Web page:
Wilson County Tea Party

Michael DelGiorno at
Annual Dinner

Radio talk show host Michael Del Giorno and State Reps. Terri Lynn Weaver, Mark Pody and Joe Carr helped make our annual dinner a big success...

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Joe Carr, Menda Holmes. Michael Del Giorno

Michael DelGiorno and State Reps. Speak at Tea Party Dinner

The theme “Unity through Conservative Principles,” echoed resolutely in talks given by Wilson County Tea Party Chairman Menda Holmes, State Representatives Terri Lynn Weaver, Mark Pody and Joe Carr and keynote speaker Michael DelGiorno at the group’s recent annual dinner.

After a delicious meal of ribs, homemade vegetable dishes and tasty desserts Chairman Holmes kicked off the evening with a poignant talk citing how the six foundational principles of the Republican Party Platform embody core conservative values. These principles are faith in God as recognized by our Founders, adherence to the Constitution, peace through strength, fiscal responsibility, equal rights and justice through the rule of law and commitment to the free market. The rift in the Republican Party, she pointed out, occurs because these principles are often articulated but rarely put into action. “Unity can only be achieved through a return to the Constitutional principles that powered the Reagan Revolution,” she emphasized.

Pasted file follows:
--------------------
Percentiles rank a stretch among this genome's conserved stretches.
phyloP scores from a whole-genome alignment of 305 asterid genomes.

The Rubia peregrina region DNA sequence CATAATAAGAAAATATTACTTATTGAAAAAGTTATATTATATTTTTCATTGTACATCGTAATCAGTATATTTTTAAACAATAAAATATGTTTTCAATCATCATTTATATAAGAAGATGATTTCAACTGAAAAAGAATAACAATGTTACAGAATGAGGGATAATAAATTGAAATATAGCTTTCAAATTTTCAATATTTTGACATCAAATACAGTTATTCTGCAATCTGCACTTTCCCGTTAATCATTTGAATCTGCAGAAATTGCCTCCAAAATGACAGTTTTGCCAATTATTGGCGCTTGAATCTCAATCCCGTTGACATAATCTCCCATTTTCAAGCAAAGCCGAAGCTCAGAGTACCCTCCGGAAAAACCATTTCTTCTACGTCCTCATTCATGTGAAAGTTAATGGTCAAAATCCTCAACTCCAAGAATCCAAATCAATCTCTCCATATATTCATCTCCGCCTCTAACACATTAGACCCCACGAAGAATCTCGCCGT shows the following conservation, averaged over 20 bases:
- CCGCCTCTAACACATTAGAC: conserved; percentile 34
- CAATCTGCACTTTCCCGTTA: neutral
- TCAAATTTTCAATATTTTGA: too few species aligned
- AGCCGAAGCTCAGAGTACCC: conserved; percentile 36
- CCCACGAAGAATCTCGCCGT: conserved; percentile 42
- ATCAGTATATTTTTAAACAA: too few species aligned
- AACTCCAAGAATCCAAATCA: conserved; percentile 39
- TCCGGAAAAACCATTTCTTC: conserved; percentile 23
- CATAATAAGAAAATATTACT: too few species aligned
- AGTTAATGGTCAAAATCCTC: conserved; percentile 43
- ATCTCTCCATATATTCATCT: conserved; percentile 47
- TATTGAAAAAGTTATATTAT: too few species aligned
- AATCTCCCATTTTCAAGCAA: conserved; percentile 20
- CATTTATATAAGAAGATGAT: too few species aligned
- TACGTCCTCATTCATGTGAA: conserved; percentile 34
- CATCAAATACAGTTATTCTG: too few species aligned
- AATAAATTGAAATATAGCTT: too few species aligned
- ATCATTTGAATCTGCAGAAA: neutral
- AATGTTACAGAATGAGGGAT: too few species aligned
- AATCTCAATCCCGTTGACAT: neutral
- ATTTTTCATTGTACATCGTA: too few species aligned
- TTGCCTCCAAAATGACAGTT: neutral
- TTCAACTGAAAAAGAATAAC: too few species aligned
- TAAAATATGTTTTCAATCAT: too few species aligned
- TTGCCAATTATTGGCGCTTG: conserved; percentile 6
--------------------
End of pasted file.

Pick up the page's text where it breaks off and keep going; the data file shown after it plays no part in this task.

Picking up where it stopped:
Citing the recent U.S. Senate primary race between incumbent Lamar Alexander and Representative Joe Carr, she pointed to the distinct differences between a mainstream Republican and a true conservative. In closing, she encouraged conservatives to seek leadership positions in Republican organizations at the state and local level to build support systems for future conservative leaders while bringing unity to the Republican Party.